Create Profile

Creating your profile will enable you to submit photos and stories to get published on News24.

Please provide a username for your profile page:

This username must be unique, cannot be edited and will be used in the URL to your profile page across the entire 24.com network.

Facebook Sign-In

Hi News addict,

Join the News24 Community to be involved in breaking the news.

Log in with Facebook to comment and personalise news, weather and listings.


Facebook offers users control on ads viewed

13 June 2014, 08:39

San Francisco - Facebook said on Thursday it would begin allowing users more information about the ads delivered to them, and to block marketing messages they don't want to see.

In a blog post, Facebook said its users "tell us they want more control over the ads they see" and that the huge social network is responding to that.

"That's why we're introducing ad preferences, a new tool accessible from every ad on Facebook that explains why you're seeing a specific ad and lets you add and remove interests that we use to show you ads," the post said.

The option will be available in the United States in the next few weeks, "and we are working hard to expand globally in the coming months," the statement said.

As an example, Facebook said, "if you're not interested in electronics, you can remove electronics from your ad interests."

At the same time, Facebook noted that it would draw from users Web browsing activities - and not just from Facebook - in an effort to target ads for specific users.

"Today, we learn about your interests primarily from the things you do on Facebook, such as pages you like," the blog post said.

"Starting soon in the US, we will also include information from some of the websites and apps you use. This is a type of interest-based advertising, and many companies already do this."

Facebook will also allow users to opt out of this targeted advertising.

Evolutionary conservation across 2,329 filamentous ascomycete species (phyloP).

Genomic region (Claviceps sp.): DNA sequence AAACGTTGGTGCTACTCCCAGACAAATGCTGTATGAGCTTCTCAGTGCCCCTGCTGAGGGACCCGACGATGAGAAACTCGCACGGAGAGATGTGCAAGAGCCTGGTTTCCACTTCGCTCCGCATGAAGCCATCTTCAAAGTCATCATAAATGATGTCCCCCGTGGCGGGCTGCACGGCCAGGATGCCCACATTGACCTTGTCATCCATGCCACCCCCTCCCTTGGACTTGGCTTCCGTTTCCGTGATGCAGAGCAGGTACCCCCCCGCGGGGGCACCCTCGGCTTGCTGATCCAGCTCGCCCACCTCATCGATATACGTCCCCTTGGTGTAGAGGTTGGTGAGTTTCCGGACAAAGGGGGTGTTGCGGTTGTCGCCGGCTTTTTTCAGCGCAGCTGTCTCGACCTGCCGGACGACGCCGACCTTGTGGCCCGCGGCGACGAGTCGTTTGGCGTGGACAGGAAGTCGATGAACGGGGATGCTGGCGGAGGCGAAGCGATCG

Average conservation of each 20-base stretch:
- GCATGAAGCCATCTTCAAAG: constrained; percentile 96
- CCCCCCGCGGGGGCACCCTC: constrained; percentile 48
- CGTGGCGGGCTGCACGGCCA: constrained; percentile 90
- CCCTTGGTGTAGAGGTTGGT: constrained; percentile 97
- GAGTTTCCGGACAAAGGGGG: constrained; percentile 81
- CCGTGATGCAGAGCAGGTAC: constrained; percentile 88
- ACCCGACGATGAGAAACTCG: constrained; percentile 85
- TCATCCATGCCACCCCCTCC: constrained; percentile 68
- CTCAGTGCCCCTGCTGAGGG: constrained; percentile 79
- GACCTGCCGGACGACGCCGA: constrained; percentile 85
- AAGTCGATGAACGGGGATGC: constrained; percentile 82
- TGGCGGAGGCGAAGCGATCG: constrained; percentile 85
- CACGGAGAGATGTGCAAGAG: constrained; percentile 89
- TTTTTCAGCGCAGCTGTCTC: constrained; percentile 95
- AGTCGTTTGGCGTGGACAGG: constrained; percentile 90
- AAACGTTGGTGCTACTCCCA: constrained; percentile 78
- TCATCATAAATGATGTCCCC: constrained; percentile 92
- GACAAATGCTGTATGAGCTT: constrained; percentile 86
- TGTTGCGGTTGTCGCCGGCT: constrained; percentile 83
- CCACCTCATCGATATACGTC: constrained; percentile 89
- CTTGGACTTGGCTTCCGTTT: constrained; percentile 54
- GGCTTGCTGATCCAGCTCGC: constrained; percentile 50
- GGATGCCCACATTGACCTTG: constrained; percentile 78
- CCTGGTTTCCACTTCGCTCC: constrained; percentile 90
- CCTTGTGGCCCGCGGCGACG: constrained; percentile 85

Based on your use

"If you don't want us to use the websites and apps you use to show you more relevant ads, we won't," Facebook said.

Joseph Jerome, a policy fellow at Future of Privacy Forum, said Facebook is offering more to advertisers while boosting control for users.

"The one thing Facebook hasn't been doing is selling ads targeted based on the websites and apps you use outside of Facebook," Jerome said in a blog post.

"An individual advertiser could buy an ad, based on your visit to a particular site - but many advertisers couldn't buy an ad based on your visits to many sites. Now they can."

At the same time, Jerome said Facebook users will be able to see extensive detail about the ads and to edit their profiles.

"This is one of the most extensive moves to give users a deep look at the data used to target ads that we have seen and should make some users feel more in control of the experience," he said.



Read News24’s Comments Policy

Comment on this story
Comments have been closed for this article.

Read more from our Users

Submitted by
Jayne Zack
I am in ODM to stay, Busia Depu...

Busia Deputy Governor Kizito Wangalwa told Deputy President William on the face that he was in the Orange Democratic Movement to stay. Read more...

Boda Boda operators in Bahati rai...

Motorbike Boda Boda operators from Bahati Sub county on Tuesday took to the streets of Nakuru’s CBD lamenting over what they term is harassment by patrol police officers in the area. Read more...

Submitted by
Gabriel Ngallah
Human Rights activist lives in fe...

The Human rights fraternity in Mombasa is currently living in fear after the home of one of the vocal human rights champion was invaded on Monday night. Read more...

Submitted by
kel wesh
Poisonous milk powder siezed by K...

The Kenya Revenue Authority has seized two containers with illegal milk powder which had been declared as gypsum board at Mombasa port. Read more...

Submitted by
William Korir
Be ready for protests, Raila warn...

Expect protests if meddling with Auditor General continues, Raila Odinga has said. Read more...

Submitted by
Kenya says will return to interna...

Kenya will return to international markets to borrow when it feels the time is right, National Treasury Cabinet Secretary Henry Rotich said on Tuesday. Read more...